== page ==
The Legacy Fleet Energy Efficiency program is developing a range of fuel-burn reduction technologies for legacy and future transport and tanker aircraft. Technologies include aft body flow control using microvanes (as pictured) and finlets, adaptive winglets, compliant trailing edges and surface enhancements and coatings. The program aims to increase fuel efficiency of legacy fleet mobility aircraft by 1-6 percent, meaning more payload, longer range, or, more generally, increased options for commanders.
We work with the operations planning, logistics, and aerial port communities to optimize how cargo is transported on our mobility aircraft. Our data analysis highlights opportunities to streamline operations and decrease fuel demand by improving how we plan, load, and transport cargo. We worked with AFRL’s Advanced Power and Technology Office to introduce the Vertical Pallet Stacker, which allows cargo pallets to be stacked on top of each other to better utilize cargo capacity. We provided a small amount of funding for prototype development, manufacturing, and field evaluations, and they are now certified for use on C-5 Galaxy, C-17 Globemaster III, and C-130 Hercules aircraft. For the 147th Attack Wing, it increased the C-5 Allowable Cabin Load from 80% to 96%, enabling the unit to fit one additional MQ-9 Reaper and doubled ISR capabilities during a real-world deployment.
With the innovation cell Tron Air Force, an Airmen-driven software and enablement organization in Hawaii, we supported the launch of Puckboard, a real-time collaborative scheduling tool used throughout the Mobility Air Forces community. The platform distributes live schedule updates to aircrew and is available from anywhere on the globe, on or off the DOD network. Additionally, we funded the purchase of security software for Tron to accelerate the software’s mobile app development, data collection, and migration to digital forms. Puckboard gives time back to Airmen and enables them to revolutionize squadron scheduling through an open architecture, permitting seamless interoperability with other information systems and supporting supplemental planning services.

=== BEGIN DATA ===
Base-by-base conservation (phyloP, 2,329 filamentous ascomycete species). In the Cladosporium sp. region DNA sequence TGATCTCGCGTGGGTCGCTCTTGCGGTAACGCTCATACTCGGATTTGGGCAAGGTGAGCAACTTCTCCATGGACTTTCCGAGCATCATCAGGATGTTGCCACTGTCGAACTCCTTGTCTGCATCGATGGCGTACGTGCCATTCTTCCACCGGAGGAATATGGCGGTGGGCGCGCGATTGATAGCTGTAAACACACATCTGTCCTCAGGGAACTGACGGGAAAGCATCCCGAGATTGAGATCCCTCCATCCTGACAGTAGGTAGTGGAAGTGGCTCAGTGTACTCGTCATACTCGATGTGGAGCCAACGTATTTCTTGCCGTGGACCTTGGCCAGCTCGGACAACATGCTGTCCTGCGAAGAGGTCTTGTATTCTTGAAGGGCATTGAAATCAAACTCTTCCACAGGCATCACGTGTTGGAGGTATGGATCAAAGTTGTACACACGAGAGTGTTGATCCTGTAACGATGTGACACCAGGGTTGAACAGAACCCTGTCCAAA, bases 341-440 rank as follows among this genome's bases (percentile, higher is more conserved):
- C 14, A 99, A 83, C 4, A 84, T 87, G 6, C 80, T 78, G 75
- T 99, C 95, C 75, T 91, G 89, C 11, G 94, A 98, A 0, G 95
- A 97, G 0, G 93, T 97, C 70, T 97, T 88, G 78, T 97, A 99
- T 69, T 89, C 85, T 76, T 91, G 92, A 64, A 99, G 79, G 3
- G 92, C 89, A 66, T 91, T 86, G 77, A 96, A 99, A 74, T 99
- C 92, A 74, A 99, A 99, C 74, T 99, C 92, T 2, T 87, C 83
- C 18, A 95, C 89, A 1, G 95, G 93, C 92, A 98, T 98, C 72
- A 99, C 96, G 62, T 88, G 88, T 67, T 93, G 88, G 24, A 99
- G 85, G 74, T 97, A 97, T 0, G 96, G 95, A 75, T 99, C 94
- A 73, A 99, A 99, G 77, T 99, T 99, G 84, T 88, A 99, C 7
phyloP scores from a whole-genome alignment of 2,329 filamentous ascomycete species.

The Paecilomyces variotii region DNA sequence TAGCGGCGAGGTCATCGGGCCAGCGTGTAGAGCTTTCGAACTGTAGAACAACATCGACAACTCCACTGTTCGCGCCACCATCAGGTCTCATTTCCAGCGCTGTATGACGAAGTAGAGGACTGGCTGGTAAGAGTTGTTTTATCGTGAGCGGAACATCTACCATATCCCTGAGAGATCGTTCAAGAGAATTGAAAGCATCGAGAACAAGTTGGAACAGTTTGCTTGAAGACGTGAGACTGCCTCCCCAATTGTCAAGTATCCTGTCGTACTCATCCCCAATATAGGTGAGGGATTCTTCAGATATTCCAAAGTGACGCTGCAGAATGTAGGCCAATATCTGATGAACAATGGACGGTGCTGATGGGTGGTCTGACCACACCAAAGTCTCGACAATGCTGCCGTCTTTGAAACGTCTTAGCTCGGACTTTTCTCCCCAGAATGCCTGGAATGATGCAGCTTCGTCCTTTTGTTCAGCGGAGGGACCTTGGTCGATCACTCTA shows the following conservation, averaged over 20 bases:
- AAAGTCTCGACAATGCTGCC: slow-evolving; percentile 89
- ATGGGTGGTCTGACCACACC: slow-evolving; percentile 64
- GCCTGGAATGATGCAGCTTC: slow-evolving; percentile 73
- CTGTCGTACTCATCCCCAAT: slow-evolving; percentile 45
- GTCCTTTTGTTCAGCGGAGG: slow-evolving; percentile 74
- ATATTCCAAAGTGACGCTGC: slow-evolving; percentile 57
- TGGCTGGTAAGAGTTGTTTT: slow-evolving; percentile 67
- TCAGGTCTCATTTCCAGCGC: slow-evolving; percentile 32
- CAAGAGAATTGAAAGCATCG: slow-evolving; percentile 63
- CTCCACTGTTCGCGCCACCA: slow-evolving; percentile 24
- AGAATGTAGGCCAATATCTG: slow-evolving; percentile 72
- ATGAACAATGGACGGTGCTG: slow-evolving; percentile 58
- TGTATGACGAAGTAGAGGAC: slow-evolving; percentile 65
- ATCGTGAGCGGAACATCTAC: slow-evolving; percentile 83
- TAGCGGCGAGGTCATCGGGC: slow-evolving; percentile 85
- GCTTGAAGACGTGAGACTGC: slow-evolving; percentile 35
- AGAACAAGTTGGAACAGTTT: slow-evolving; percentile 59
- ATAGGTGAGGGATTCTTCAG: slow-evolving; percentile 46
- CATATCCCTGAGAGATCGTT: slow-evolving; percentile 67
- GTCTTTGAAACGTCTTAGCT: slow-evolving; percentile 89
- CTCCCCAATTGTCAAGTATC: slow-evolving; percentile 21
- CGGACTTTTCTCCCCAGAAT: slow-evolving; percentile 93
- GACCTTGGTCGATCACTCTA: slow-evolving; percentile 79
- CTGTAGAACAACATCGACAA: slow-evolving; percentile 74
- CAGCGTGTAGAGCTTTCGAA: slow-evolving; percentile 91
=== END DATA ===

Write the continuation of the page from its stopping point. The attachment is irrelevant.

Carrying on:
Similarly, we funded and supported the development of Magellan, an Air Mobility Command (AMC) software tool used to allocate mobility aircraft globally. The tool merged multiple manual processes into a collaborative, transparent platform to increase deployment readiness, saving planners an estimated 300 hours per month. Magellan gives operational planners more visibility over long-term scheduling and enables planners to de-conflict airlift and aerial refueling requests during high-demand periods. It also increases planning flexibility, allowing planners to quickly and easily adjust when priorities change. Magellan is now an AMC system of record.
Jigsaw, an innovative software to streamline aerial refueling scheduling in the 609th Combined Operations Center, has cut planning time while optimizing fuel use. Created by Defense Innovation Unit using an agile development methodology, the tool has already increased tanker scheduling efficiency by 3.6%, reduced fuel use by 180k gallons weekly, and decreased global manning requirements by 9 crews since its rollout.
We continue to support and fund the development and fielding of Jigsaw's auto-planning feature to further optimize tanker planning and scheduling, while enabling updates in real-time to account for unexpected events. The added capability reduces planning time to less than 30 minutes and increases scheduling efficiency by another 10% - equivalent to executing an average Air Tasking Order with 5 fewer tankers. These efficiencies enable the Air Force to maintain the same combat sortie rate while decreasing fuel use and reducing risk.
Due to an optimization initiative led by our office, policy has been put into place that directs planners to plan airspeeds for 5th generation fighter Coronet missions at closer to maximum range airspeed. The faster speed decreases overall fuel consumption by about 6% and reduces flight hours by about 10%. After a successful demonstration with F-22s, our office continued working with Air Combat Command and Air Mobility Command to formalize the procedures and expanded them to include the F-35.
Fostering an energy-aware culture within the Air Force is critical to optimizing our fuel consumption. We develop educational and training materials, as well as pursue research opportunities with civilian and DoD universities, to highlight the importance of operational energy for readiness and combat capability. We partner with the National Security Innovation Network to work with undergraduate and graduate students as part of X-Force and Hacking for Defense.
For example, X-Force interns from the Georgia Institute of Technology, Howard University, and Princeton University developed a prototype to analyze risk to the energy supply network, filling a critical gap in Air Force capabilities. Another group of X-Force students from Arizona State University continued working this problem by gamifying the existing risk prototype. Concurrently, Hacking for Defense students at the University of Virginia supported our strategic engagement goals by developing a new strategy to incentivize energy efficient behaviors. We also received civilian student support through a summer internship with the Massachusetts Institute of Technology, Sloan School of Management, resulting in a digitized approach to tracking each office initiative. Do you have a research idea? Let us know.